Draft resolution

Resolution 1096


Communist Terror
National Agencies
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Sources > Books


Insane psychiatry
Anatolii Prokopenko
Anatolii Prokopenko's shocking book, based on materials from the state archives that have not been published before and using the archives of the Soviet Union Communist Party Central Committee. About one of the uttermost methods of violence used by the Soviet governance - bringing "punitive" psychiatry against people of different political opinion.
In Russian

Murderous Red
by Christo Troanski

Publishing Workshop AB
Sofia 2003


400 pages of a novel-type text, whereby documentary narrative and fiction complement each other. Murderous Red's stunning truthfulness of plot is breathtaking. In this book, everybody - victims and torturers alike - are authentic. Their behavior is dictated by the circumstances they are drawn into by a vicious reality - the Red Terror. Violence, paralleled by demagoguery, is the communists' principal tool for seizing and preserving power in Bulgaria. In the chronicle of the featured events, it is invariable, taking forms from armed insurgency (the so-called September uprising of 1923) to heinous terrorist bombing (of the Sveta Nedelia cathedral in Sofia in 1925), to the inspiration of chaos (such as the "Macedonian fratricides" of the early 30's), to guerrilla warfare during World War II, to the ensuing, after the September 9, 1944 coup, St. Bartholomew's nights supplemented by the infamous "People's Tribunal". This leitmotif has been defended by hundreds of facts, disclosing the hateful core of the "revolutionary" and, particularly, of the administrative practices of Bulgarian communists.

For them, it did not suffice to destroy the foundations of European Bulgaria's statehood - their party undertook the goal of annihilating, once and for all, in Bolshevik fashion, the freedom of thought, individual entrepreneurship, and private property. Not for nothing in mid-September 1944, their vengeful fist pounded on the prosperous groups of society. There were the dissidents, not sharing their ideology, who validated Lenin's words: "The more representatives of the reactionary bourgeoisie and reactionary clergy we manage to shoot dead, the better". Literally in two or three months, without trial and verdict, as many as thirty thousand were killed and later declared "disappeared without trace" in the Official Gazette.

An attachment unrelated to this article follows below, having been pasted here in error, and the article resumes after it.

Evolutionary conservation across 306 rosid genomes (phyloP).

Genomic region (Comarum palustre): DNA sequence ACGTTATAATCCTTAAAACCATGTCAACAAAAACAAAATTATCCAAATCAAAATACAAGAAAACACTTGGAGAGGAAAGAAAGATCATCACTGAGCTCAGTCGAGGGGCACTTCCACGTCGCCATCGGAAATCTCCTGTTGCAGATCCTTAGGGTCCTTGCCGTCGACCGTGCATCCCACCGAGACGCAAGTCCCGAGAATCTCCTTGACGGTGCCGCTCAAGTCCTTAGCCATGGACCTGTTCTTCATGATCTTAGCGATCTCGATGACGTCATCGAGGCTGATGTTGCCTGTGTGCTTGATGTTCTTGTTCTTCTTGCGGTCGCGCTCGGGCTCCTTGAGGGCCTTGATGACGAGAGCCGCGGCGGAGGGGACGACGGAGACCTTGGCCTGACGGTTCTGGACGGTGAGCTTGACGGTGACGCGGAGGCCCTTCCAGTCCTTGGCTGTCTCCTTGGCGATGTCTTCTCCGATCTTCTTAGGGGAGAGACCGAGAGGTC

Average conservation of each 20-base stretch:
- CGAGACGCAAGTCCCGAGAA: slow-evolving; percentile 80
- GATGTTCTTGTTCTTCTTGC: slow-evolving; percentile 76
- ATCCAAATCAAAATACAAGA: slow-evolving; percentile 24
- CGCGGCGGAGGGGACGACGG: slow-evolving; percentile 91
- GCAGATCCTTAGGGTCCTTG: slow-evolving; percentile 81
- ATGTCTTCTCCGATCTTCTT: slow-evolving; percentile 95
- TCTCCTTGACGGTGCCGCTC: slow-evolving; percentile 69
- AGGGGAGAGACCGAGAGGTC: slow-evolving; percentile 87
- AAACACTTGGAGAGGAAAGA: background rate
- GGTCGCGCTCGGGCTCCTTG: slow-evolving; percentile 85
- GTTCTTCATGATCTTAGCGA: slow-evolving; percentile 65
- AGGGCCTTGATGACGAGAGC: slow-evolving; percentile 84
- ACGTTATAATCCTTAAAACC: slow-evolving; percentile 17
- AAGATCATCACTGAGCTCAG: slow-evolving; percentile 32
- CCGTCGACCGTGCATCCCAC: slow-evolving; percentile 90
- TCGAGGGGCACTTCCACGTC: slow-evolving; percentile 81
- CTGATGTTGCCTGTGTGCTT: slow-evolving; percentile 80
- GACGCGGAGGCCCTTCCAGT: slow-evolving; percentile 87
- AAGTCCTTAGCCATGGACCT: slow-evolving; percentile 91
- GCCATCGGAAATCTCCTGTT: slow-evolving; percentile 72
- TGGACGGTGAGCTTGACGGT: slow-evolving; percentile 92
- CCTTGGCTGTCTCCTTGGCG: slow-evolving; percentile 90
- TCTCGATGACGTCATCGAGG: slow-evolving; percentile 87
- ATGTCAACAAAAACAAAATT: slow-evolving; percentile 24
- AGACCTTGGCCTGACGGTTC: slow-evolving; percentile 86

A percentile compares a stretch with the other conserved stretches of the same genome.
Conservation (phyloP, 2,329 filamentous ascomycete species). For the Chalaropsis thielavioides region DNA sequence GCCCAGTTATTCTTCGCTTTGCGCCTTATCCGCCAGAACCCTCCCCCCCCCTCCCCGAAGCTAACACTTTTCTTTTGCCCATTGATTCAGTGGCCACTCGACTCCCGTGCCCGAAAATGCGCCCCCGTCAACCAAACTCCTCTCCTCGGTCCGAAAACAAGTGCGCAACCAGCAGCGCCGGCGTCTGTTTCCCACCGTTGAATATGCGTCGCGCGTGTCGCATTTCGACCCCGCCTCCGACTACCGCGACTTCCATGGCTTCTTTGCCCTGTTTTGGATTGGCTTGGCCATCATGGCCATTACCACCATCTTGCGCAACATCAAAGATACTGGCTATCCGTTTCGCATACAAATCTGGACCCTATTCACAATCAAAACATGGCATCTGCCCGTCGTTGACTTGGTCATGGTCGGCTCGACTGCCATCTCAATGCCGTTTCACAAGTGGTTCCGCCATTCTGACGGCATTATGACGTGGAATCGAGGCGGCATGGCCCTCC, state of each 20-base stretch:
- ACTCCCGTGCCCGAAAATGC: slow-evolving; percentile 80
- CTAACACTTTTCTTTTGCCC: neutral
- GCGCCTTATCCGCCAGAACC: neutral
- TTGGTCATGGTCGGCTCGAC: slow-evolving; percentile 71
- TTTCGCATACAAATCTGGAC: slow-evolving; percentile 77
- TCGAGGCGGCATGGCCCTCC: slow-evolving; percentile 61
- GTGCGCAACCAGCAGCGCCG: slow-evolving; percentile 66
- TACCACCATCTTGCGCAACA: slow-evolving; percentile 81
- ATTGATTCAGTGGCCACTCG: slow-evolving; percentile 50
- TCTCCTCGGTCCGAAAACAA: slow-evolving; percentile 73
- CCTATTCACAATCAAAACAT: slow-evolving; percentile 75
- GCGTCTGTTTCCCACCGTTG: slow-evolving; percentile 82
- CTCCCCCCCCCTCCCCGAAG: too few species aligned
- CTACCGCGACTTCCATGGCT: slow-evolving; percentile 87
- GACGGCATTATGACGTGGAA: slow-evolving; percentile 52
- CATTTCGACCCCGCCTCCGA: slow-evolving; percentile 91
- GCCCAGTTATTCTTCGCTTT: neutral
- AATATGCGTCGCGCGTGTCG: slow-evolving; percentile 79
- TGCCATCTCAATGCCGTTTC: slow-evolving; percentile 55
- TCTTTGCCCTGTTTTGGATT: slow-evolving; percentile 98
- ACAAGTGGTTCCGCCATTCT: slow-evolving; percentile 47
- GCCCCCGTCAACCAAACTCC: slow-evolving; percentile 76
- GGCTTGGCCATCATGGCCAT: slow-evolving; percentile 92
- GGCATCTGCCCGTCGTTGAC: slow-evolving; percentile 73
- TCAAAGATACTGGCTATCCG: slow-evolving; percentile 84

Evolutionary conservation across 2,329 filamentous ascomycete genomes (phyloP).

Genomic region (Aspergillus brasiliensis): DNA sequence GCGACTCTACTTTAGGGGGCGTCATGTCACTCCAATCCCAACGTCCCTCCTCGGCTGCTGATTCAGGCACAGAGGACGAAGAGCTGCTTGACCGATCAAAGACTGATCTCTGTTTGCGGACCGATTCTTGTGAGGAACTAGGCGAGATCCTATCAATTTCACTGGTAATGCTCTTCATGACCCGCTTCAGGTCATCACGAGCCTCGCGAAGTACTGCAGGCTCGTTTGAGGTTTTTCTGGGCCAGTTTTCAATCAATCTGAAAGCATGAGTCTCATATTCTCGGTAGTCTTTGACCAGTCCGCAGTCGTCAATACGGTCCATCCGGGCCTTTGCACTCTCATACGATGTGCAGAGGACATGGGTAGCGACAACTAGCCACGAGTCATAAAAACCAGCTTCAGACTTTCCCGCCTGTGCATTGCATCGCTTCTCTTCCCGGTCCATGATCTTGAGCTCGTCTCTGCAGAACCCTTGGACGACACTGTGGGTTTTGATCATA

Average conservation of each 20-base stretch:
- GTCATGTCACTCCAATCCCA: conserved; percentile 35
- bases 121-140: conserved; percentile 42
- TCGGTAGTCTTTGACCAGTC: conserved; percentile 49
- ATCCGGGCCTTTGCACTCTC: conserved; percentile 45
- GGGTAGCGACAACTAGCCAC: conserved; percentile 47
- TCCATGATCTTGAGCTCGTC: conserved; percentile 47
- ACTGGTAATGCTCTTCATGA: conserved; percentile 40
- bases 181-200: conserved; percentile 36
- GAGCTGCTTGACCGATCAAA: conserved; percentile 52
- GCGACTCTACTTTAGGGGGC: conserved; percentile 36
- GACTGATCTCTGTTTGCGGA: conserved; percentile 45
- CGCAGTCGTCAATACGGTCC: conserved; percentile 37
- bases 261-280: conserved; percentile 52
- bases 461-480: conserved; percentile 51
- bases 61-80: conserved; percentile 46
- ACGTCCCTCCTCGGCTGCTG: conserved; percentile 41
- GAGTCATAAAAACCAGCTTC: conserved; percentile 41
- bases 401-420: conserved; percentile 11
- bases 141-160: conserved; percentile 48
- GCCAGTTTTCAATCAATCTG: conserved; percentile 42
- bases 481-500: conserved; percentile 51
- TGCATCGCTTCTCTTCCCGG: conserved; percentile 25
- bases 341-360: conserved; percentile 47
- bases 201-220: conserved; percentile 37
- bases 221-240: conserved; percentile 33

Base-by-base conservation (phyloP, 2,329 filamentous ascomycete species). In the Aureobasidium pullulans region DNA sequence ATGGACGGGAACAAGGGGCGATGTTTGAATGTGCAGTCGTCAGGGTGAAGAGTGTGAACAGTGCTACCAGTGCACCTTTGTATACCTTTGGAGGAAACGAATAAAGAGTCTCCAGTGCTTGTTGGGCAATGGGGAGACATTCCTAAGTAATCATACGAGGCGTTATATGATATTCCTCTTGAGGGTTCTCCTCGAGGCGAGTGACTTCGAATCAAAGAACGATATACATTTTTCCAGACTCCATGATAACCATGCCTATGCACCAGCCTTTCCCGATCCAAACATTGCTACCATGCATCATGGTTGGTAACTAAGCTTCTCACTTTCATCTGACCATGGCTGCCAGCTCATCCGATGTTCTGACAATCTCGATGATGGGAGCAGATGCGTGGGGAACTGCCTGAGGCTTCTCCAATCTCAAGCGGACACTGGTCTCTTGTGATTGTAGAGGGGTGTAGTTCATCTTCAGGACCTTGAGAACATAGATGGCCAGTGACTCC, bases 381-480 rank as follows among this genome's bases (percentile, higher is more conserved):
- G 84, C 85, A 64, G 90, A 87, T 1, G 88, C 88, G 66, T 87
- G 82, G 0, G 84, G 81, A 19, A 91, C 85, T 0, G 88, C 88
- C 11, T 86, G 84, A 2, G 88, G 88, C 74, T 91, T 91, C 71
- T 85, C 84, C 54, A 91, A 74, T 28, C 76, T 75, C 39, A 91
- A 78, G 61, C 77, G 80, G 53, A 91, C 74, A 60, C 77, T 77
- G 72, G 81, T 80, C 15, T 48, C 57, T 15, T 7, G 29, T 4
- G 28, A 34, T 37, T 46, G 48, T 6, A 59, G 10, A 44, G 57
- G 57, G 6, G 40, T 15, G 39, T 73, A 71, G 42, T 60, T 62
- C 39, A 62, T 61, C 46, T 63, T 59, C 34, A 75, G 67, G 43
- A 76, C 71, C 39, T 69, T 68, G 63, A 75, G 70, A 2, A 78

The author reveals the machinery of this unprecedented in the Bulgarian history carnage in detail. It's scriptwriter was the communist leadership, mostly in political secretary Traicho Kostov and interior minister Anton Yugov, but the strings were pulled from Moscow by Georgi Dimitrov, "the great leader", who coordinated his instructions with Beria's all-powerful KGB, often with Stalin himself. From here on, the vicious plan's implementation - forming special execution squads, compiling the black lists, the arrests of the doomed and their departure to afterlife - was entrusted to a gang of high-ranking operatives. Among those, with their enviable endeavors stood out Slavcho Radomirski, Radenko Vidinski, Todor Zhivkov, Mircho Spasov, but, no doubt, the first place went to Darzhavna sigurnost (State Security) colonel Lev Glavinchev, a cut-throat with long experience from the party's underground period.

Glavinchev is the book's main character. A former executor of killings against the Internal Macedonian Revolutionary Organization (VMRO), coach and inspirer of the so-called Black Angels, terrorists ambushing and killing their victims on Sofia's streets in the late fall of 1943. He personally shoot, strangulated, smashed skulls. Mostly in the capital and vicinities. And the party had people like him, Glavinchevs, handy everywhere across the country. And they rolled up their sleeves.

Most often - without the use of firearms. The doomed were taken to deserted remote places and killed with the tools they used to dig their graves.

This way "disappeared without trace" industrialists, merchants, magistrates, book publishers, physicians, store proprietors, landowners. High-ranking officials, army officers and clergy were not spared. Under Dimitrov's instruction, special attention was paid to "fascist" intelligentsia - journalists, writers, scholars, teachers, public figures.

In the same way, a year or two later, Glavinchev settled accounts with the surviving operatives of the former VTO, as well as with some less-cooperative activists of the opposition. Without the help of the court of justice. His leading maxim was the saying of Cheka (KGB's ancestor) founder Felix Dzerzinski: "For an execution, we do not need evidence, interviews, suspicions". What matters is the directive of the "most progressive party" to be carried out.

About the Author

Christo Troanski has published several collections of poems and prose books. He has received national literary and journalistic awards, among them the prestigious Panitsa Award, 1997. Murderous Red was selected by the Literaturen Vestnik newspaper as one of the "12 best books in Bulgaria for 2003". It was nominated for the Helicon bookstore chain yearly award as well.

Translation from Bulgarian by Dr. Neli Hadjiyska and Dr. Valentin Hadjiyski

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